November 17, 2013 § 6 Comments
The current exhibition at London’s Fashion and Textile Museum, The Glamour of Bellville Sassoon, celebrates the museum’s 10th anniversary with a retrospective of the British fashion house. If you’re in the London area this week you can bring in your Bellville pieces, including versions sewn from Vogue Patterns, for evaluation by David Sassoon at the event “Bring out your Bellville.” (The exhibition runs until January 11th, 2014.)
Belinda Bellville founded her eponymous couture house in 1953, and recruited David Sassoon in 1958; the Bellville Sassoon name dates to 1970. Following Bellville’s retirement in the 1980s, Sassoon was joined by Lorcan Mullany as designer of the house’s ready-to-wear line. Vogue Patterns has been producing Bellville patterns since the late 1960s.
Bellville Sassoon is unusual for having no licensing apart from its long-running sewing patterns with Vogue. (See Libby Banks, “Loosening a Fashion Stiff Upper Lip.”) This has the effect of giving the patterns a special prominence. As Suzy Menkes observes, although Bellville Sassoon is perhaps best known for its society wedding gowns and association with the British royal family, the sewing patterns show the house’s “more democratic side.” (See Sinty Stemp, The Glamour of Bellville Sassoon [Antique Collectors' Club, 2009], which devotes a chapter to Vogue Patterns.) Even the couture-focused exhibition Glamour and Gowns: Couture by Belinda Bellville and Bellville Sassoon, which ran through October, 2013 at Holkham Hall (the ancestral seat of Bellville’s son-in-law), included Bellville sewing patterns.
Here is a selection of Belinda Bellville and Bellville Sassoon sewing patterns from the Sixties to now.
From early 1967, this Bellville evening ensemble includes an elegant, bow-trimmed jacket and A-line gown with optional beaded trim:
The bodice of this popular design for a short or long evening dress extends into a large bow in the slit back:
This high-waisted evening dress with waistcoat bodice could be made short, or above the ankle:
The back wrap on this bias dress creates a cowl neckline that becomes a V in the back. The model is Rosie Vela:
This dramatic, one-shouldered cocktail or evening dress has a draped, asymmetrical bodice with big bows at the hip and shoulder:
The volume in this strapless, ruffled formal dress is amplified by an attached ruffled petticoat:
A petticoat is also essential to this full-skirted, strapless party dress from the early 1990s. The bow detail at the bodice can be made in contrast fabric:
This evening dress with bias-banded bodice was photographed at Los Angeles’ Biltmore Hotel for the May/June 1997 issue of Vogue Patterns magazine, which also included an article by Claire Shaeffer on couture techniques for constructing the design:
Strong shoulders are achieved through extravagant sleeve rosettes on this recent Bellville Sassoon cocktail dress, which also features a piped and ruffle-trimmed neckline:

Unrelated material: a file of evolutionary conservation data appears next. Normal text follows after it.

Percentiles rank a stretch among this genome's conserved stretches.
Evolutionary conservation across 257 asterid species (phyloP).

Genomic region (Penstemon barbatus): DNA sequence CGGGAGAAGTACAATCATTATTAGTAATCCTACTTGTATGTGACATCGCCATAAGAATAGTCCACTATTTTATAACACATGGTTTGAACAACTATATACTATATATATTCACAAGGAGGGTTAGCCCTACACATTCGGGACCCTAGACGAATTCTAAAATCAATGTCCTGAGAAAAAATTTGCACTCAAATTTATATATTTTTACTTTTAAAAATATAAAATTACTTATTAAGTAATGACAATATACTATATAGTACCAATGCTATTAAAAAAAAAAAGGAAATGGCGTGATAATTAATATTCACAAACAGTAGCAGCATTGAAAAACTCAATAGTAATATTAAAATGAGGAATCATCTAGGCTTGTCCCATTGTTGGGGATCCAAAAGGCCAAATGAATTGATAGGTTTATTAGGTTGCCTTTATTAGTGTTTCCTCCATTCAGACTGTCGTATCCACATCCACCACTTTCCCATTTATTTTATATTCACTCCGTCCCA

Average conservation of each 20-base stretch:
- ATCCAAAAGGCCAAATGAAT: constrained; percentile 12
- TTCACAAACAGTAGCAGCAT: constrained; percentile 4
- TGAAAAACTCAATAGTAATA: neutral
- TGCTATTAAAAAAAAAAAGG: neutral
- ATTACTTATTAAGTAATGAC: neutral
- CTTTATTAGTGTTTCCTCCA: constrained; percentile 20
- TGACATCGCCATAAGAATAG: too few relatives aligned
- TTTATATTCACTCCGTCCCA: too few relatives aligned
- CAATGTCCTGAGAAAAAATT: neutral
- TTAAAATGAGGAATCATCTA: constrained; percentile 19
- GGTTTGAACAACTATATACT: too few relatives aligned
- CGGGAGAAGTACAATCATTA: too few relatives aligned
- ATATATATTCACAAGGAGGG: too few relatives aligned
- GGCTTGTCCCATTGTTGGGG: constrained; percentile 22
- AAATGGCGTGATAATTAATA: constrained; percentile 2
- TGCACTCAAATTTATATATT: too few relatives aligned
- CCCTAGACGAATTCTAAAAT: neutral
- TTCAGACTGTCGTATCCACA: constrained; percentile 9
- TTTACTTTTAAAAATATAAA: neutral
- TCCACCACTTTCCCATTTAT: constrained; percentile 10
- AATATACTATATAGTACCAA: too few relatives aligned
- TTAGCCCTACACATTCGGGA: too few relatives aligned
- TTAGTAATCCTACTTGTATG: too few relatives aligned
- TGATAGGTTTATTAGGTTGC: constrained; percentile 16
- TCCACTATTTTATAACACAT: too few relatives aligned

Current Vogue patterns, like this dress with draped and pleated bodice, show the designer as Lorcan Mullany for Bellville Sassoon:
As a teenager in the ’90s, one of the first things I made was a Bellville Sassoon corset top (from Vogue 1605). Have you sewn any Bellville patterns?
November 3, 2013 § 5 Comments
With Oliver Hirschbiegel’s “Diana” opening in North American theatres this weekend, this post is devoted to a designer associated with the Princess of Wales: Bruce Oldfield. The 1985 Lord Snowdon portrait seen on the People cover above shows a Bruce Oldfield velvet dress that the princess also wore to the premiere of “Les Misérables.” Oldfield began designing for Princess Di in 1980, and for over a decade she was president of Barnardo’s, the children’s charity with which Oldfield has had a life-long relationship.
In the mid- to late 1980s, Bruce Oldfield sewing patterns were released by Style Patterns. (The British pattern company seems to have produced designer patterns only between 1985 and 1988, so high Eighties style is guaranteed.) Here’s a selection of Bruce Oldfield patterns.
This wrap dress or blouse-and-skirt ensemble is gathered into a shoulder yoke for the mid-1980s strong-shouldered silhouette:
Hemline slits add interest to this panelled, double-breasted suit:
In this dress, dolman sleeves are cut into curved side panels, shaped with shoulder pleats for draped volume. Because Style Patterns changed its envelope design in the mid-1980s, this pattern may be found in two alternate versions:
Cindy Crawford models this dress with straight skirt and blouson bodice:
In this dramatic mock wrap dress with dolman sleeves, the belt passes through openings in the side panels:
Bruce Oldfield is best known for his bridal and evening wear. This wedding or evening dress has a ruched bodice, raised front hemline, and optional puffed sleeves:
To continue the Eighties flashback, check out this Bruce Oldfield blog post with archival runway photos and video.